Additional erythrocytic and reticulocytic parameters helpful for diagnosis of hereditary spherocytosis: results of a multicentre study
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Hereditary spherocytosis (HS) is characterised by weakened vertical linkages between the membrane skeleton and the red blood cell’s lipid bilayer, leading to the release of microparticles. All the reference tests suffer from specific limitations. The aim of this study was to develop easy to use diagnostic tool for screening of hereditary spherocytosis based on routinely acquired haematological parameters like percentage of microcytes, percentage of hypochromic cells, reticulocyte counts, and percentage of immature reticulocytes. The levels of haemoglobin, mean cell volume, mean corpuscular haemoglobin concentration, reticulocytes (Ret), immature reticulocytes fraction (IRF), hypochromic erythrocytes (Hypo-He) and microcytic erythrocytes (MicroR) were determined on EDTA samples on Sysmex instruments from a cohort of 45 confirmed SH. The HS group was then compared with haemolytical disorders, microcytic anaemia, healthy individuals and routine samples (n = 1,488). HS is characterised by a high Ret count without an equally elevated IRF. All 45 HS have Ret >80,000/μl and Ret(109/L)/IRF (%) greater than 7.7 (rule 1). Trait and mild HS had a Ret/IRF ratio greater than 19. Moderate and severe HS had increased MicroR and MicroR/Hypo-He (rule 2). Combination of both rules gave predictive positive value and negative predictive value of respectively 75% and 100% (n = 1,488), which is much greater than single parameters or existing rules. This simple and fast diagnostic method could be used as an excellent screening tool for HS. It is also valid for mild HS, neonates and ABO incompatibilities and overcomes the lack of sensitivity of electrophoresis in ankyrin deficiencies.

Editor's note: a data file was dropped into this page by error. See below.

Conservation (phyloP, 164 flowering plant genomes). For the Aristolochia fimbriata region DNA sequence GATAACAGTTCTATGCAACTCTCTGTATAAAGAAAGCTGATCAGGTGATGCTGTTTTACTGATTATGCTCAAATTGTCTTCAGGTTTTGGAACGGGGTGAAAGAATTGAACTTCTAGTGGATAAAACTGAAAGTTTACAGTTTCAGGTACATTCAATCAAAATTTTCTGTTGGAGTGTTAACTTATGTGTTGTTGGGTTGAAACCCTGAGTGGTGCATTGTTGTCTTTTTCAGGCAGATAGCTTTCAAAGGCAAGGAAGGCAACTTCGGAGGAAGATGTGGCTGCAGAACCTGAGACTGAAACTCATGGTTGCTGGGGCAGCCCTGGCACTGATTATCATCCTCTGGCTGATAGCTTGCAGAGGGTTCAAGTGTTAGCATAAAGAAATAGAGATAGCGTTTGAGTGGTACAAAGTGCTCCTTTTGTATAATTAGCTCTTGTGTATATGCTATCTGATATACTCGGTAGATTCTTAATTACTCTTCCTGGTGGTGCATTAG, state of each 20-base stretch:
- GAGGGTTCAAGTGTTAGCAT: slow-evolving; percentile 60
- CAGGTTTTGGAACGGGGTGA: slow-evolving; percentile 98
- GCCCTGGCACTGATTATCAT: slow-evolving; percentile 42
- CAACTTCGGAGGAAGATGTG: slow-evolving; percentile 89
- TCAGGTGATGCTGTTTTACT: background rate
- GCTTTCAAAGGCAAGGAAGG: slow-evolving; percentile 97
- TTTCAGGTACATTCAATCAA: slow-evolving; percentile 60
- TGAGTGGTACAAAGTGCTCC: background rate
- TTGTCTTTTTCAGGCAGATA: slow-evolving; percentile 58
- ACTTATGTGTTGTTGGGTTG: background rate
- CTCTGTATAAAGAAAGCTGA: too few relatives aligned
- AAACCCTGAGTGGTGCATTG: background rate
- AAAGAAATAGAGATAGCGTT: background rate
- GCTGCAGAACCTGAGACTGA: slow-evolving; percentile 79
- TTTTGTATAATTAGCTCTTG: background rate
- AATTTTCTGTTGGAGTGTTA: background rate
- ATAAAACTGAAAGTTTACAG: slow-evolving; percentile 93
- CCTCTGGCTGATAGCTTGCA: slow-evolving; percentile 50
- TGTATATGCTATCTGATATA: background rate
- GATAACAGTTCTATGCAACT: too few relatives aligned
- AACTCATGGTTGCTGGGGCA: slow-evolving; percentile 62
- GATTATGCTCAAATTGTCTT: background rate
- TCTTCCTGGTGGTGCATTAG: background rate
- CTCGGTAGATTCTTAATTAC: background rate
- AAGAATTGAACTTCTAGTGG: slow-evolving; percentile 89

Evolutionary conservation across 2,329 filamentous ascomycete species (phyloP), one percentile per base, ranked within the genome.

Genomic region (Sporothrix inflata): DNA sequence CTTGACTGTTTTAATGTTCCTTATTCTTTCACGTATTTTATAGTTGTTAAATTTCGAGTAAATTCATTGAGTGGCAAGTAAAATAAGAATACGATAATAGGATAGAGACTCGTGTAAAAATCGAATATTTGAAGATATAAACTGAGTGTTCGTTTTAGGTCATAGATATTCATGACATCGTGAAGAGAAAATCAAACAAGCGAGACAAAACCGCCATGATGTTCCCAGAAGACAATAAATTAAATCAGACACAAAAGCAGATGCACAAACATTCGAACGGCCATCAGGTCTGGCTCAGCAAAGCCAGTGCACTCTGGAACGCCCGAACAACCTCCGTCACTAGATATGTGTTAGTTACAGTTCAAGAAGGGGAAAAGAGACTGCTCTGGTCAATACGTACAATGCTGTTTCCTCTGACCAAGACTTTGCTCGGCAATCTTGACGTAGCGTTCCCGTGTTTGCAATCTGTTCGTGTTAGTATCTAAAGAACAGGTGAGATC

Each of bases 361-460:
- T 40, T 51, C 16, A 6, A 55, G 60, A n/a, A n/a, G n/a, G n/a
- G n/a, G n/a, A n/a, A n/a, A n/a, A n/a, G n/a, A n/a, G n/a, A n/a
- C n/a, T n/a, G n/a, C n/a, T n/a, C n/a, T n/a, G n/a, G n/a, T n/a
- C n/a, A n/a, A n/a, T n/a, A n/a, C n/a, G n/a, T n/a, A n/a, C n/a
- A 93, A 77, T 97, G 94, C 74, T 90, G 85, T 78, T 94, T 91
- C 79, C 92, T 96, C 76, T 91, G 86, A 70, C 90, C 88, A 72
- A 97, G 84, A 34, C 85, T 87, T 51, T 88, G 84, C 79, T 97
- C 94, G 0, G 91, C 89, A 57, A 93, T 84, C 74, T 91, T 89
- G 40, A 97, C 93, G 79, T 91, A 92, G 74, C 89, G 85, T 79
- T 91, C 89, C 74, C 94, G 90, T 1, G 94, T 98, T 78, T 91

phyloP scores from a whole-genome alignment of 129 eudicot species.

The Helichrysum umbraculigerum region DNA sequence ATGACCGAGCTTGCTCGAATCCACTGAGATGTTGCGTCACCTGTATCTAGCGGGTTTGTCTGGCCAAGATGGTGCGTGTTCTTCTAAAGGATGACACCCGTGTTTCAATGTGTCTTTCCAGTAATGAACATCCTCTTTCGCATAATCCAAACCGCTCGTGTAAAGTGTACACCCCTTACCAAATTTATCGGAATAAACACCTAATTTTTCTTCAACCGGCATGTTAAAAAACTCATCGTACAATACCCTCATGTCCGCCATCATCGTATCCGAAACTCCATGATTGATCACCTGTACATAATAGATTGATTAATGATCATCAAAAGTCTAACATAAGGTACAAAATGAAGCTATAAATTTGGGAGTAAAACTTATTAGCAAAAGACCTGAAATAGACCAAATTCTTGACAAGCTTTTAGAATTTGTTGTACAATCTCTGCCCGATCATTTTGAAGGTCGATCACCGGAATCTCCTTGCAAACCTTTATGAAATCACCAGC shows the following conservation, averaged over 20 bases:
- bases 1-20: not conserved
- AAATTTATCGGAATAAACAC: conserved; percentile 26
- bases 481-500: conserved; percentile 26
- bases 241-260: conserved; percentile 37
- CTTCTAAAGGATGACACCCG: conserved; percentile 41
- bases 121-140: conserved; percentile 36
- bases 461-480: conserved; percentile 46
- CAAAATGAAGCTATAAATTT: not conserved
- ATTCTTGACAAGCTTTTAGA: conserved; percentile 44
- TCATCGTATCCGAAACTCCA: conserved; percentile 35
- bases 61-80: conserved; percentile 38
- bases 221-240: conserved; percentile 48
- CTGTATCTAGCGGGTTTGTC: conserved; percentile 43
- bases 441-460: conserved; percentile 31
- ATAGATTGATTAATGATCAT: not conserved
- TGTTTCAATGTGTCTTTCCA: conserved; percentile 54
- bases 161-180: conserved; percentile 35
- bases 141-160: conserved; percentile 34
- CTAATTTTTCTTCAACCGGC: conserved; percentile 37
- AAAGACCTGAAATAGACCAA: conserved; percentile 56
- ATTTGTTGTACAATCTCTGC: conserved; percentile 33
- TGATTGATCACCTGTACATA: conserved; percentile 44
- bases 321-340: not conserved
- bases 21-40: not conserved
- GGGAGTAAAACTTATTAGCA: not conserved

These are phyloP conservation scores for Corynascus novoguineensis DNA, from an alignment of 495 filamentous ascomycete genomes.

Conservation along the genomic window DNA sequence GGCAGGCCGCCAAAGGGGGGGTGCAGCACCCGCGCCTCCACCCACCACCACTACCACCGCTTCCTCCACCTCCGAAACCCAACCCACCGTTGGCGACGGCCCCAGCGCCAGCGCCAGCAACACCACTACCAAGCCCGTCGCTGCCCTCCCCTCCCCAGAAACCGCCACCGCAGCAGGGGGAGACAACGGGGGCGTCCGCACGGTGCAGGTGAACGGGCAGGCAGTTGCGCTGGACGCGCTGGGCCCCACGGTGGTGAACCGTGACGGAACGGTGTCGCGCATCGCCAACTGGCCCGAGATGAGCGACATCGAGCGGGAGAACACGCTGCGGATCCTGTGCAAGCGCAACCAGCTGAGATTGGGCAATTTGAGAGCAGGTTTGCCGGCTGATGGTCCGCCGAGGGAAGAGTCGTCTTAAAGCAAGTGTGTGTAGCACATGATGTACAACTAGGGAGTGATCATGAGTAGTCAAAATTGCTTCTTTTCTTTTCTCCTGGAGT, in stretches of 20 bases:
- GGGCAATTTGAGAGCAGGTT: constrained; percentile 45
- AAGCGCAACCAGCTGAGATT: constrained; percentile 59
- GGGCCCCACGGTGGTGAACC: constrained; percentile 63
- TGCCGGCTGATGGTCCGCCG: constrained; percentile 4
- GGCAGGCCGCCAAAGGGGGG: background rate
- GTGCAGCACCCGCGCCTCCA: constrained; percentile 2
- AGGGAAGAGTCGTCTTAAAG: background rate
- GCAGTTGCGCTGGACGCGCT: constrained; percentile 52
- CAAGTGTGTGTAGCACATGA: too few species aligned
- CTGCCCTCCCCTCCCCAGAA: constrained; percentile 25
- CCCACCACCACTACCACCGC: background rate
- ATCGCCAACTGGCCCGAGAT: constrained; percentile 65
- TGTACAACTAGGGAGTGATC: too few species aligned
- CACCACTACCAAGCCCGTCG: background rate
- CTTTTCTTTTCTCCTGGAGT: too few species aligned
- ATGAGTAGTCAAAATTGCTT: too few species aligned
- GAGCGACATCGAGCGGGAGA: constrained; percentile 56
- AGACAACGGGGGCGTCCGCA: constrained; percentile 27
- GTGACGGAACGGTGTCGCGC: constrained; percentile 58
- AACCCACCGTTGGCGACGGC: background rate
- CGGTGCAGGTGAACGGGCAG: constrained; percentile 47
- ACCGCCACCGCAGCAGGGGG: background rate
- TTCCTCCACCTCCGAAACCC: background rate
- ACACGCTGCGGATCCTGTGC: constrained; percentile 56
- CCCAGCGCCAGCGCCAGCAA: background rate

KeywordsHereditary spherocytosis Reticulocyte Microparticles Ankyrin
François Mullier is a FRIA researcher. The authors wish to thank all participating haematological centres: Catherine Bardiau (Huy, Belgium), Christophe Chantrain (Bruxelles and Mont-Godinne, Belgium), Andre Delattre (Verviers, Belgium), Andre Gothot (Liege, Belgium), Jean-Sebastien Goffinet (Bruxelles, Belgium), Vincent Hennaux (Gilly, Belgium), Olivier Ketelslegers (Liege, Belgium), Salah-eddine lali (Verviers, Belgium), Jacques Mairesse (Ottignies, Belgium), Jean-Marc Minon (Liège, Belgium) and David Tuerlinckx (Mont-Godinne, Belgium) Lydie Da Costa (Paris, France), Françoise Schillinger (Besançon, France).
Authorship and disclosures
F.M. and B.C conceived the idea and designed the study protocol; F.M and B.C. analysed the Sysmex data and together with N.B and Y.C analysed cryohemolysis and flow cytometric data. E.L., O.F. and L.D. analysed ektacytometry data and together with F.S. contributed with provision of study material or patients. F.M. and B.C. collected, assembled data and interpreted the data; F.M. performed statistical analysis, F.M, B.C, C.C and J.-M.D. wrote the manuscript; and all authors reviewed and approved the manuscript. The authors declare no competing financial interests.
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